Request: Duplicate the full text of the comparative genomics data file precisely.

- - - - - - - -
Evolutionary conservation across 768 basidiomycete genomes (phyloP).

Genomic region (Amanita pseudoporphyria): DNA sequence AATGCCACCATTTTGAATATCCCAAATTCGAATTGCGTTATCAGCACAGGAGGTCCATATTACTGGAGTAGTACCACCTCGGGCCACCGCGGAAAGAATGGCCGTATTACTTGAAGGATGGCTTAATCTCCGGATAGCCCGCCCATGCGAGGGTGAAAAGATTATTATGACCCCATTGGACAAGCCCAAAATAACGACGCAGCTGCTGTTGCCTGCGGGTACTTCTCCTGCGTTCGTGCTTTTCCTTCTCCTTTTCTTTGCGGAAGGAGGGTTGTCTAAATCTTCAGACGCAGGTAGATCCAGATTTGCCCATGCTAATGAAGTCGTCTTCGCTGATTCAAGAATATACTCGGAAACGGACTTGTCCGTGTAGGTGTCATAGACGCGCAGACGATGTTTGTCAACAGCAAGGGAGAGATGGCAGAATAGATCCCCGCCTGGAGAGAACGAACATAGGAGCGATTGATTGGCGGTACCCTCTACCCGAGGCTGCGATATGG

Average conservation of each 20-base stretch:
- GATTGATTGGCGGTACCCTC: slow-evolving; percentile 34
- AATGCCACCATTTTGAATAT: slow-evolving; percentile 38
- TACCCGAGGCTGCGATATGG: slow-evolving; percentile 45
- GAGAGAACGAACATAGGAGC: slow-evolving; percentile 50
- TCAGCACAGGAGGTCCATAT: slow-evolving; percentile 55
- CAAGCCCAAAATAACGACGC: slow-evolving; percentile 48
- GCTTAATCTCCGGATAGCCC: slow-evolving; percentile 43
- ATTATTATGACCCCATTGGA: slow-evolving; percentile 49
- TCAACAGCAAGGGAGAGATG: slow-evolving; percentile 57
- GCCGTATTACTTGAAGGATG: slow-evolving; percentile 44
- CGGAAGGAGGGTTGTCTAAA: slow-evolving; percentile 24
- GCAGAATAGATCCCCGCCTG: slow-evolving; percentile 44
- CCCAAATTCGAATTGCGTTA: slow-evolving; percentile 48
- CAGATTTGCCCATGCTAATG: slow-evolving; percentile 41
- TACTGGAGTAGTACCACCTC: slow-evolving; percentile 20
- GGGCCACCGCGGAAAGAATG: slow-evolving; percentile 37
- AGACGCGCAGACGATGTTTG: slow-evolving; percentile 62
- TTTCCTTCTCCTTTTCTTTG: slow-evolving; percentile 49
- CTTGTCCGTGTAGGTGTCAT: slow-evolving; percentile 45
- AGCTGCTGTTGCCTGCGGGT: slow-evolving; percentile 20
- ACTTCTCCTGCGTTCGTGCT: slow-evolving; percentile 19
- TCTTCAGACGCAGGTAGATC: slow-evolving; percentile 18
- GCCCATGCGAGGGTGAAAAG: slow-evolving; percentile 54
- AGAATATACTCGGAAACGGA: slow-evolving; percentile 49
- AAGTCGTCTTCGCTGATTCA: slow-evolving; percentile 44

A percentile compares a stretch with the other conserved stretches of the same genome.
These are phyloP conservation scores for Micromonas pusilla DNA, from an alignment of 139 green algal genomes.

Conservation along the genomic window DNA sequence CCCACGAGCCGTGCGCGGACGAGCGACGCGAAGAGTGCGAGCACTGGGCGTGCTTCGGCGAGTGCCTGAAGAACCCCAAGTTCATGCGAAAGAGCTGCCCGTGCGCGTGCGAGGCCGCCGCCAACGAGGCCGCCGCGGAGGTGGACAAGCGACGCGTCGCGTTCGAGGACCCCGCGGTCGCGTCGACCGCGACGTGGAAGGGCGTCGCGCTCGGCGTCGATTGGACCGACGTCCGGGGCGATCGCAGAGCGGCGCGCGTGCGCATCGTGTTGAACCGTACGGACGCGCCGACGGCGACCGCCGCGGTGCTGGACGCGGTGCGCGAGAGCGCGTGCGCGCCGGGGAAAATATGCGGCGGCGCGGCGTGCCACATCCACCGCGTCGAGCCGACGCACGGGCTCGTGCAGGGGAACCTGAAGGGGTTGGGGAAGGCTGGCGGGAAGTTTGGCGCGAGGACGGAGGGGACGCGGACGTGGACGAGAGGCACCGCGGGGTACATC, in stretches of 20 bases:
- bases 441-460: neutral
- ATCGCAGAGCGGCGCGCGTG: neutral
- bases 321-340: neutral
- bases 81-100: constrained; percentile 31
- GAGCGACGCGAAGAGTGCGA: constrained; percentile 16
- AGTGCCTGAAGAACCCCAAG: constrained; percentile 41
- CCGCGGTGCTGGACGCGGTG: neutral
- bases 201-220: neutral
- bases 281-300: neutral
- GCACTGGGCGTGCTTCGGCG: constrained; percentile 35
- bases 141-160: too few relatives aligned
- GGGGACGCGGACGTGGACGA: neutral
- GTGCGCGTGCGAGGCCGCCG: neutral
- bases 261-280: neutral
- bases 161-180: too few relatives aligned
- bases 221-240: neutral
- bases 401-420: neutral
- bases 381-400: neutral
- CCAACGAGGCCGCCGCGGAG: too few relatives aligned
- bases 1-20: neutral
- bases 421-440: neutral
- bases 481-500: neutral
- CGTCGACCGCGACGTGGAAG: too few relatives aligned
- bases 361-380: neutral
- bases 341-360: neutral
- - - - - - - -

Evolutionary conservation across 768 basidiomycete genomes (phyloP).

Genomic region (Amanita pseudoporphyria): DNA sequence AATGCCACCATTTTGAATATCCCAAATTCGAATTGCGTTATCAGCACAGGAGGTCCATATTACTGGAGTAGTACCACCTCGGGCCACCGCGGAAAGAATGGCCGTATTACTTGAAGGATGGCTTAATCTCCGGATAGCCCGCCCATGCGAGGGTGAAAAGATTATTATGACCCCATTGGACAAGCCCAAAATAACGACGCAGCTGCTGTTGCCTGCGGGTACTTCTCCTGCGTTCGTGCTTTTCCTTCTCCTTTTCTTTGCGGAAGGAGGGTTGTCTAAATCTTCAGACGCAGGTAGATCCAGATTTGCCCATGCTAATGAAGTCGTCTTCGCTGATTCAAGAATATACTCGGAAACGGACTTGTCCGTGTAGGTGTCATAGACGCGCAGACGATGTTTGTCAACAGCAAGGGAGAGATGGCAGAATAGATCCCCGCCTGGAGAGAACGAACATAGGAGCGATTGATTGGCGGTACCCTCTACCCGAGGCTGCGATATGG

Average conservation of each 20-base stretch:
- GATTGATTGGCGGTACCCTC: slow-evolving; percentile 34
- AATGCCACCATTTTGAATAT: slow-evolving; percentile 38
- TACCCGAGGCTGCGATATGG: slow-evolving; percentile 45
- GAGAGAACGAACATAGGAGC: slow-evolving; percentile 50
- TCAGCACAGGAGGTCCATAT: slow-evolving; percentile 55
- CAAGCCCAAAATAACGACGC: slow-evolving; percentile 48
- GCTTAATCTCCGGATAGCCC: slow-evolving; percentile 43
- ATTATTATGACCCCATTGGA: slow-evolving; percentile 49
- TCAACAGCAAGGGAGAGATG: slow-evolving; percentile 57
- GCCGTATTACTTGAAGGATG: slow-evolving; percentile 44
- CGGAAGGAGGGTTGTCTAAA: slow-evolving; percentile 24
- GCAGAATAGATCCCCGCCTG: slow-evolving; percentile 44
- CCCAAATTCGAATTGCGTTA: slow-evolving; percentile 48
- CAGATTTGCCCATGCTAATG: slow-evolving; percentile 41
- TACTGGAGTAGTACCACCTC: slow-evolving; percentile 20
- GGGCCACCGCGGAAAGAATG: slow-evolving; percentile 37
- AGACGCGCAGACGATGTTTG: slow-evolving; percentile 62
- TTTCCTTCTCCTTTTCTTTG: slow-evolving; percentile 49
- CTTGTCCGTGTAGGTGTCAT: slow-evolving; percentile 45
- AGCTGCTGTTGCCTGCGGGT: slow-evolving; percentile 20
- ACTTCTCCTGCGTTCGTGCT: slow-evolving; percentile 19
- TCTTCAGACGCAGGTAGATC: slow-evolving; percentile 18
- GCCCATGCGAGGGTGAAAAG: slow-evolving; percentile 54
- AGAATATACTCGGAAACGGA: slow-evolving; percentile 49
- AAGTCGTCTTCGCTGATTCA: slow-evolving; percentile 44

A percentile compares a stretch with the other conserved stretches of the same genome.
These are phyloP conservation scores for Micromonas pusilla DNA, from an alignment of 139 green algal genomes.

Conservation along the genomic window DNA sequence CCCACGAGCCGTGCGCGGACGAGCGACGCGAAGAGTGCGAGCACTGGGCGTGCTTCGGCGAGTGCCTGAAGAACCCCAAGTTCATGCGAAAGAGCTGCCCGTGCGCGTGCGAGGCCGCCGCCAACGAGGCCGCCGCGGAGGTGGACAAGCGACGCGTCGCGTTCGAGGACCCCGCGGTCGCGTCGACCGCGACGTGGAAGGGCGTCGCGCTCGGCGTCGATTGGACCGACGTCCGGGGCGATCGCAGAGCGGCGCGCGTGCGCATCGTGTTGAACCGTACGGACGCGCCGACGGCGACCGCCGCGGTGCTGGACGCGGTGCGCGAGAGCGCGTGCGCGCCGGGGAAAATATGCGGCGGCGCGGCGTGCCACATCCACCGCGTCGAGCCGACGCACGGGCTCGTGCAGGGGAACCTGAAGGGGTTGGGGAAGGCTGGCGGGAAGTTTGGCGCGAGGACGGAGGGGACGCGGACGTGGACGAGAGGCACCGCGGGGTACATC, in stretches of 20 bases:
- bases 441-460: neutral
- ATCGCAGAGCGGCGCGCGTG: neutral
- bases 321-340: neutral
- bases 81-100: constrained; percentile 31
- GAGCGACGCGAAGAGTGCGA: constrained; percentile 16
- AGTGCCTGAAGAACCCCAAG: constrained; percentile 41
- CCGCGGTGCTGGACGCGGTG: neutral
- bases 201-220: neutral
- bases 281-300: neutral
- GCACTGGGCGTGCTTCGGCG: constrained; percentile 35
- bases 141-160: too few relatives aligned
- GGGGACGCGGACGTGGACGA: neutral
- GTGCGCGTGCGAGGCCGCCG: neutral
- bases 261-280: neutral
- bases 161-180: too few relatives aligned
- bases 221-240: neutral
- bases 401-420: neutral
- bases 381-400: neutral
- CCAACGAGGCCGCCGCGGAG: too few relatives aligned
- bases 1-20: neutral
- bases 421-440: neutral
- bases 481-500: neutral
- CGTCGACCGCGACGTGGAAG: too few relatives aligned
- bases 361-380: neutral
- bases 341-360: neutral